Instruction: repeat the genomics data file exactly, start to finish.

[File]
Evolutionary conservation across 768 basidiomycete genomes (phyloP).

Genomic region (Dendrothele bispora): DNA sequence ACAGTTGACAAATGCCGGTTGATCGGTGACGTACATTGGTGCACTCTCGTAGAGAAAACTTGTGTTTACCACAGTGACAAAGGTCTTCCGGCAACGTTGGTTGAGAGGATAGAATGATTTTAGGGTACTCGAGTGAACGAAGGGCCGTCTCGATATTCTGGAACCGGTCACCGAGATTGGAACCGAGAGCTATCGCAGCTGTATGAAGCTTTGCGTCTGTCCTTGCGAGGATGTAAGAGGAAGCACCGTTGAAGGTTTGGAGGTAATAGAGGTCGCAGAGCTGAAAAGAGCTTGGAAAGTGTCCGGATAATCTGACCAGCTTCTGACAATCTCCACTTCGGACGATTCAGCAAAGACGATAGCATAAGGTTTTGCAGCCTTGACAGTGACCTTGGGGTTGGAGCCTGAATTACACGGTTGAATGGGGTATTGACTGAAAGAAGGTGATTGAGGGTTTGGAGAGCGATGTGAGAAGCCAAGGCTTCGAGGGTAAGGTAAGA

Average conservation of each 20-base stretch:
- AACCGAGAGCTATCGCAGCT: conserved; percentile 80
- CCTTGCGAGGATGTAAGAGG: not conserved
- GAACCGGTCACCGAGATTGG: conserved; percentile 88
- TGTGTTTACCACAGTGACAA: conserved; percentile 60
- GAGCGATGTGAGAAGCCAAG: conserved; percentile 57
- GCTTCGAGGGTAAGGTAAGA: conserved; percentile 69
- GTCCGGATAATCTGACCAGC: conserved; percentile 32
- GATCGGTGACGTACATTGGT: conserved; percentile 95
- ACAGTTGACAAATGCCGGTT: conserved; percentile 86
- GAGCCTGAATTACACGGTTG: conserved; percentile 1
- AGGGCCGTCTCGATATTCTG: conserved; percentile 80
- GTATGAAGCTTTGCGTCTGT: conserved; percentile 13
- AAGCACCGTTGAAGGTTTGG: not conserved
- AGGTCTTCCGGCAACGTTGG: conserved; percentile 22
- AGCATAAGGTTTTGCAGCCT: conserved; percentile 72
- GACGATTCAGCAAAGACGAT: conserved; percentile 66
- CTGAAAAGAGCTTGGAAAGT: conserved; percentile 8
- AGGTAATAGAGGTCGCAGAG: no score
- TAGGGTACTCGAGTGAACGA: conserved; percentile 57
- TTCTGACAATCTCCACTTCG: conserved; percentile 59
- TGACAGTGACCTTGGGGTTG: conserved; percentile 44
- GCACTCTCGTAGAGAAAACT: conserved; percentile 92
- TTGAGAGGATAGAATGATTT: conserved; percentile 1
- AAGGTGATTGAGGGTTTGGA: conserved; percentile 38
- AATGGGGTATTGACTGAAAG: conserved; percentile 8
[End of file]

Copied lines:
Evolutionary conservation across 768 basidiomycete genomes (phyloP).

Genomic region (Dendrothele bispora): DNA sequence ACAGTTGACAAATGCCGGTTGATCGGTGACGTACATTGGTGCACTCTCGTAGAGAAAACTTGTGTTTACCACAGTGACAAAGGTCTTCCGGCAACGTTGGTTGAGAGGATAGAATGATTTTAGGGTACTCGAGTGAACGAAGGGCCGTCTCGATATTCTGGAACCGGTCACCGAGATTGGAACCGAGAGCTATCGCAGCTGTATGAAGCTTTGCGTCTGTCCTTGCGAGGATGTAAGAGGAAGCACCGTTGAAGGTTTGGAGGTAATAGAGGTCGCAGAGCTGAAAAGAGCTTGGAAAGTGTCCGGATAATCTGACCAGCTTCTGACAATCTCCACTTCGGACGATTCAGCAAAGACGATAGCATAAGGTTTTGCAGCCTTGACAGTGACCTTGGGGTTGGAGCCTGAATTACACGGTTGAATGGGGTATTGACTGAAAGAAGGTGATTGAGGGTTTGGAGAGCGATGTGAGAAGCCAAGGCTTCGAGGGTAAGGTAAGA

Average conservation of each 20-base stretch:
- AACCGAGAGCTATCGCAGCT: conserved; percentile 80
- CCTTGCGAGGATGTAAGAGG: not conserved
- GAACCGGTCACCGAGATTGG: conserved; percentile 88
- TGTGTTTACCACAGTGACAA: conserved; percentile 60
- GAGCGATGTGAGAAGCCAAG: conserved; percentile 57
- GCTTCGAGGGTAAGGTAAGA: conserved; percentile 69
- GTCCGGATAATCTGACCAGC: conserved; percentile 32
- GATCGGTGACGTACATTGGT: conserved; percentile 95
- ACAGTTGACAAATGCCGGTT: conserved; percentile 86
- GAGCCTGAATTACACGGTTG: conserved; percentile 1
- AGGGCCGTCTCGATATTCTG: conserved; percentile 80
- GTATGAAGCTTTGCGTCTGT: conserved; percentile 13
- AAGCACCGTTGAAGGTTTGG: not conserved
- AGGTCTTCCGGCAACGTTGG: conserved; percentile 22
- AGCATAAGGTTTTGCAGCCT: conserved; percentile 72
- GACGATTCAGCAAAGACGAT: conserved; percentile 66
- CTGAAAAGAGCTTGGAAAGT: conserved; percentile 8
- AGGTAATAGAGGTCGCAGAG: no score
- TAGGGTACTCGAGTGAACGA: conserved; percentile 57
- TTCTGACAATCTCCACTTCG: conserved; percentile 59
- TGACAGTGACCTTGGGGTTG: conserved; percentile 44
- GCACTCTCGTAGAGAAAACT: conserved; percentile 92
- TTGAGAGGATAGAATGATTT: conserved; percentile 1
- AAGGTGATTGAGGGTTTGGA: conserved; percentile 38
- AATGGGGTATTGACTGAAAG: conserved; percentile 8